Hello everyone, I just made this diffusor using wood 40x40mm.
measurements of colums are:
I' am planing to make ~10 of those ant put them on the wall, behind drums in my rehersal/recording studio. I would realy like some advice, am I making a horrible mistake, or it would be ok?
Thank you all in advance!
I agree, and I will recommend polycylindrical diffusers instead of phase grating type for recording, IF there is a enough space for them to work... if not....then, no diffusers at all is the best.
I guess we agree on the basics, but possibly disagree on the details. I would personally avoid polys due to the minimal temporal scattering they offer unless a large number (and of different size) are in use, but maybe that’s what you mean. The room in the pics does however look way too small for this though.
I would personally consider diffusers ("real" diffusers ...) as long as the ISD (or ITD) is larger than about 12 ms or so (in a recording room, a tad longer if control room) but possibly also add a way to alter the acoustics (heavy drape or other way of changing the acoustics).
Probably not worse, but not as good as absorption, esp. thick absorption. There are a few reasons for this. One is that we have to be a certain distance away from a diffusor for it to work optimally, and the drums are quite close to those walls. Second is that a diffusor like what you built works only at a relatively narrow frequency range compared to absorption (especially thick absorption).
Room is used mainly for rehersals. Will diffusers make drums sound worse?
Phase grating diffusers directly audible effect is great for drummers and drums playing/practicing.
The phase grating diffusers influence of recorded sound doesn't justify investments for them.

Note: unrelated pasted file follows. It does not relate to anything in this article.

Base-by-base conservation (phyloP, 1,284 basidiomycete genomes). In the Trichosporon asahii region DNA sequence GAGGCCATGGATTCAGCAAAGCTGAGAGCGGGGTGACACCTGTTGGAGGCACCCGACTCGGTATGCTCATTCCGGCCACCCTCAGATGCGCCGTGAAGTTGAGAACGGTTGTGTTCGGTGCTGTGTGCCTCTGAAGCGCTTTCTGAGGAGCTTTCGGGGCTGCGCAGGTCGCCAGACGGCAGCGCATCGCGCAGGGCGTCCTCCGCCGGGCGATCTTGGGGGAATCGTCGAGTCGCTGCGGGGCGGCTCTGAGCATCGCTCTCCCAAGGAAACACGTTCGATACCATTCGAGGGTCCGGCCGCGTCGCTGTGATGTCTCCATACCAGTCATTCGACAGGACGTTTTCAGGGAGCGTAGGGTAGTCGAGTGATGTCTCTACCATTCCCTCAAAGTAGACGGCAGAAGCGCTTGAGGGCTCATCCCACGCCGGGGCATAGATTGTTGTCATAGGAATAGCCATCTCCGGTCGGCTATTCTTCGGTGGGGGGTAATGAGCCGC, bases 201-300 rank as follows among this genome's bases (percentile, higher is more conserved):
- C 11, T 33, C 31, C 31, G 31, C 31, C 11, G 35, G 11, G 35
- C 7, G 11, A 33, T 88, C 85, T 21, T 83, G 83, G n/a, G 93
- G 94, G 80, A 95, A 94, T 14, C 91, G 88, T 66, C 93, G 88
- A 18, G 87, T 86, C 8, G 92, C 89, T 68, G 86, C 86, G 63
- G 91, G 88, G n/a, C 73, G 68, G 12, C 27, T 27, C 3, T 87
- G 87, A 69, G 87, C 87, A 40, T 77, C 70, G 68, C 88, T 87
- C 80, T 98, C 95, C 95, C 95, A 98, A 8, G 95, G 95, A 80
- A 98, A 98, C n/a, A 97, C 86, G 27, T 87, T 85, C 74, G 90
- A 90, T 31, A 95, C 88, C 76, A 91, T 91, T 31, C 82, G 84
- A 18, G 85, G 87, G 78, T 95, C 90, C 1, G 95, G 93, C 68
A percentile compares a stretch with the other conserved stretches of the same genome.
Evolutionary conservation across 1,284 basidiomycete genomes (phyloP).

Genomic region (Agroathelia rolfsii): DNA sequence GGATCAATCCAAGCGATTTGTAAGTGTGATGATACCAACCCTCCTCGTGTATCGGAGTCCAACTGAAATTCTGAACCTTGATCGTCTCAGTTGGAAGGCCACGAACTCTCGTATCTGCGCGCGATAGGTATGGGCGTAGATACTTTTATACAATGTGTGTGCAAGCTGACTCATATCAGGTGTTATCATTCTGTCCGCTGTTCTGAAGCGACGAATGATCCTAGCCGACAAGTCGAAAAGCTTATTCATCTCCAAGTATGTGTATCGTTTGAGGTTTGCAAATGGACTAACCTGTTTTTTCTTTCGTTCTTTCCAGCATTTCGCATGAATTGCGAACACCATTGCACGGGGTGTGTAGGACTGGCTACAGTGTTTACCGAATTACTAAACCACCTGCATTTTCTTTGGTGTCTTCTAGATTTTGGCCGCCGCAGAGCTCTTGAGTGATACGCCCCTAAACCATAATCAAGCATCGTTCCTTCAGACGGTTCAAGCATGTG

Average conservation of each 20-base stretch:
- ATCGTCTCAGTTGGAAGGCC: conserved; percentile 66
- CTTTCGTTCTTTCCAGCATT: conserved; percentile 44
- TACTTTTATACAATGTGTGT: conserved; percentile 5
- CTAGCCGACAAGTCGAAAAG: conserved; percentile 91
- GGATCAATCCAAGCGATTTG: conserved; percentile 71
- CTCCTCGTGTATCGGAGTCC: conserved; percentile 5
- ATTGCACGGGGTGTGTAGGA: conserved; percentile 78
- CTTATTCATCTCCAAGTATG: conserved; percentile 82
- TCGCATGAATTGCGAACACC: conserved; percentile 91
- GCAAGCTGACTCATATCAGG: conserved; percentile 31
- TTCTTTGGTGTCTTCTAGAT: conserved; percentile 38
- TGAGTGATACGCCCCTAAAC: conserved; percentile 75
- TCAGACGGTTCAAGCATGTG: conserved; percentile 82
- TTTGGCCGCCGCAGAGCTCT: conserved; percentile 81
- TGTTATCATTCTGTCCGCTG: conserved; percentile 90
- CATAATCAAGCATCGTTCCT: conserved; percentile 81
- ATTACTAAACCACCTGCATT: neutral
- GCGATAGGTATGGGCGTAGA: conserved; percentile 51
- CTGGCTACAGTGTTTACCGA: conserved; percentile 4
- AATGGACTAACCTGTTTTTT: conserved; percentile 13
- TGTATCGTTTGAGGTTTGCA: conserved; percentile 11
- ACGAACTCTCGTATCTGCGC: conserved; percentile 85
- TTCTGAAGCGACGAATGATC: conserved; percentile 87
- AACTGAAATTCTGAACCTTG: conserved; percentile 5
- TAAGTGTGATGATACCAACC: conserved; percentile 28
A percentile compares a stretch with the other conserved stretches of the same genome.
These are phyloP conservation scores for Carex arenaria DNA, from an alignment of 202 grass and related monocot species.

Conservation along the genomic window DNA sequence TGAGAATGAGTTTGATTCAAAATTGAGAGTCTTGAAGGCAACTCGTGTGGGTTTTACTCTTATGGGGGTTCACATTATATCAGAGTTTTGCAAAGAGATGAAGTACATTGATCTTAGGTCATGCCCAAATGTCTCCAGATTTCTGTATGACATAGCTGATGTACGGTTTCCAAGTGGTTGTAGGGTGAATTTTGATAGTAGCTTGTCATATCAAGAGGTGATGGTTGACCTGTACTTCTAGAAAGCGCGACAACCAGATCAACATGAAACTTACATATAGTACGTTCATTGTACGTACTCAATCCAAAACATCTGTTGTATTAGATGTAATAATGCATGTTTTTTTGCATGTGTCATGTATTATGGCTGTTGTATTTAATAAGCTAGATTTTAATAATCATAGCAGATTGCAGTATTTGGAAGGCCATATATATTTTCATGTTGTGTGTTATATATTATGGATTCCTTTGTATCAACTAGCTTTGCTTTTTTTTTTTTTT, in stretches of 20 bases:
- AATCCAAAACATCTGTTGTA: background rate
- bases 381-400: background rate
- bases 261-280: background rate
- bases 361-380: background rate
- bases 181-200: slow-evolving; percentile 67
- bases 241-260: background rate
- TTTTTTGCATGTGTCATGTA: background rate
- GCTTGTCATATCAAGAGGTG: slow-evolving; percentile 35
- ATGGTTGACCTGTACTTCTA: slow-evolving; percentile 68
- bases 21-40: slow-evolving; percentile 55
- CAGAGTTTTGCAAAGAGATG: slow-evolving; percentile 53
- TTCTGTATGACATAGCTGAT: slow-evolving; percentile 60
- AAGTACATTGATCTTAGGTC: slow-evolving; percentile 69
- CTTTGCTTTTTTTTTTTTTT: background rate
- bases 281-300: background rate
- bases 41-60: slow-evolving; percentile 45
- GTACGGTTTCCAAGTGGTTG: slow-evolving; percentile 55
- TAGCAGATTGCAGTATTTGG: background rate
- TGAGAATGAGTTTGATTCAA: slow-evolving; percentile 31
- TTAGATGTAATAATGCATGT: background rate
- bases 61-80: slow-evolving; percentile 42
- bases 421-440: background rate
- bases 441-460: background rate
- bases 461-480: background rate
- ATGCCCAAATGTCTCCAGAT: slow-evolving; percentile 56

If someone doesn't have a large room for drums, phase grating diffusers won't make it acoustically larger for sound recorded in it, because it is mostly a directly audible effect (increasing virtual/acoustical size) for people's ears.
EDIT: E.g. Strong diffusive reflections can cheat our brain, but not the microphone... in short.
Drum sounds are blasts of surprisingly full range noise. The Kit can readily cover the full audible spectrum. Being noise, what sounds 'good' would be very hard to quantify either scientifically or aesthetically. Then there is the issue of what sounds (and feels) good to the drummer versus the mics.
Drums are typically miced closely, often within centimetres of source. I doubt very much that reflections from nearby surfaces be they specular or somewhat diffused will have any effect at all on the signal from the mic. I would add these mics are also directional, particularly at HF.
Drums are often placed close to walls or even in corners to achieve an LF tonal boost. In addition to this boost the kick drum and toms will feel quite different under the foot or stick, due to this "room load". Again, due to close micing, I don't think it matters whether these walls are treated or not. But some great drum rooms have used stone walls, a la Newell.
This probably sounds better to the drummer, before the cans go on. Probably sounds nice in the room, certainly prevents flutter.
Note, sheets of ply or such slightly angled to the walls around the drums creates a nice woody effect, while also preventing flutter echo.
Overhead mics are a special case. Despite being directional it is best that they are well away from walls and most importantly, the ceiling. A full absorbent ceiling/cloud is a great friend to the engineer recording drums.
There is a cheap to free lunch here. PZMs or even regular mics, particularly but not exclusively omni, can be mounted on the ceiling or walls behind or in front of the drummer. This eliminates those boundary reflections entirely, resulting in very clear imaging.